designs. Depending on the task, they found that hooked tools were
between two and 10 times more efficient than non-hooked tools.

Although it takes the crow a while to create the hook, getting
food more quickly means it has more time and energy for
reproduction and avoiding predators. The researchers do not know
whether the hook-making know-how is inherited or learned by
observation, but because hooked-tool users will live longer and
leave more offspring, the skill is expected to spread.


Sending Pic:226x122C;



This is Shortwave Radiogram.

Please send reception reports to





From Science News:

The X-ray glow keeps growing after the recent neutron star

Emily Conover
24 January 2018

More than 100 days after two neutron stars slammed together,
merging into one, new telescope images have revealed that the
collision's lingering X-ray light show has gotten brighter. And
scientists don't fully understand why.

NASA's orbiting X-ray telescope, Chandra, previously picked up
the X-rays 15 days after gravitational waves from the cataclysm
reached Earth on August 17, 2017. The merged remnant then spent
several months too close to the sun for its X-rays to be seen.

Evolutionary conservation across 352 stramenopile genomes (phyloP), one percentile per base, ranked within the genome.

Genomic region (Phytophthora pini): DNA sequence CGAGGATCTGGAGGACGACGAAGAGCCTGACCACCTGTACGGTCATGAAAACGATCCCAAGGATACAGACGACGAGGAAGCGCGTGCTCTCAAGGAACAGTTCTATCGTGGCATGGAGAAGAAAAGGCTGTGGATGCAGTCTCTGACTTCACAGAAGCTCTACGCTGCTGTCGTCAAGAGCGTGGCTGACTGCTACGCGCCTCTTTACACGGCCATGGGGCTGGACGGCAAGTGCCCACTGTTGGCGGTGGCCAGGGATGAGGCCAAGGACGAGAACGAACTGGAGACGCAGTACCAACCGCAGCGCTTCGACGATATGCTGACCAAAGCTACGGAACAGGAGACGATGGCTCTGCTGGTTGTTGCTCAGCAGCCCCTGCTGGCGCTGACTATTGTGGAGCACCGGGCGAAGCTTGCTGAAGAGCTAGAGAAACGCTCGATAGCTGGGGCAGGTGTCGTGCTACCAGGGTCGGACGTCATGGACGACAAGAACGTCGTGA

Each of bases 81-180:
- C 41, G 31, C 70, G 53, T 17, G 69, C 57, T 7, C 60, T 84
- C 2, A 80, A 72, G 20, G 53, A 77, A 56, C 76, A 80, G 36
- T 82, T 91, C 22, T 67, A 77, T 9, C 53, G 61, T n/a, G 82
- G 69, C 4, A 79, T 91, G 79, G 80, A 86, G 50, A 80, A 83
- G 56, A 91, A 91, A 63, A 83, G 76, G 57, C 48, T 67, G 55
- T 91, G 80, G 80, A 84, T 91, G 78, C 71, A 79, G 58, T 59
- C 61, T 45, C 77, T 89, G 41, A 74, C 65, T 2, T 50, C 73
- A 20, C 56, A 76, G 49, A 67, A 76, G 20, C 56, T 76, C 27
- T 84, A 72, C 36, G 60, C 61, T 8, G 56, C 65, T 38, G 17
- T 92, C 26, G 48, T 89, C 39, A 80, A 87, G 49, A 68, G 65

When the remnant reemerged from the sun's veil on December 4, it
was about four times brighter than when it was last spotted,
Daryl Haggard of McGill University in Montreal and her colleagues
report January 18 in Astrophysical Journal Letters.

The glow may be tapering off. The XMM-Newton space telescope
found on December 29 that the X-ray signal may be starting to
weaken, according to a paper published January 18 at

"The plot is about to thicken," says Haggard. Chandra has
collected new data to look for a drop in brightness.

Scientists are debating how to explain the enduring X-rays.
Neutron star collisions are expected to emit bright jets of
material, creating X-rays that fade quickly. The long-lasting
X-rays might be explained by a "cocoon" of debris), among other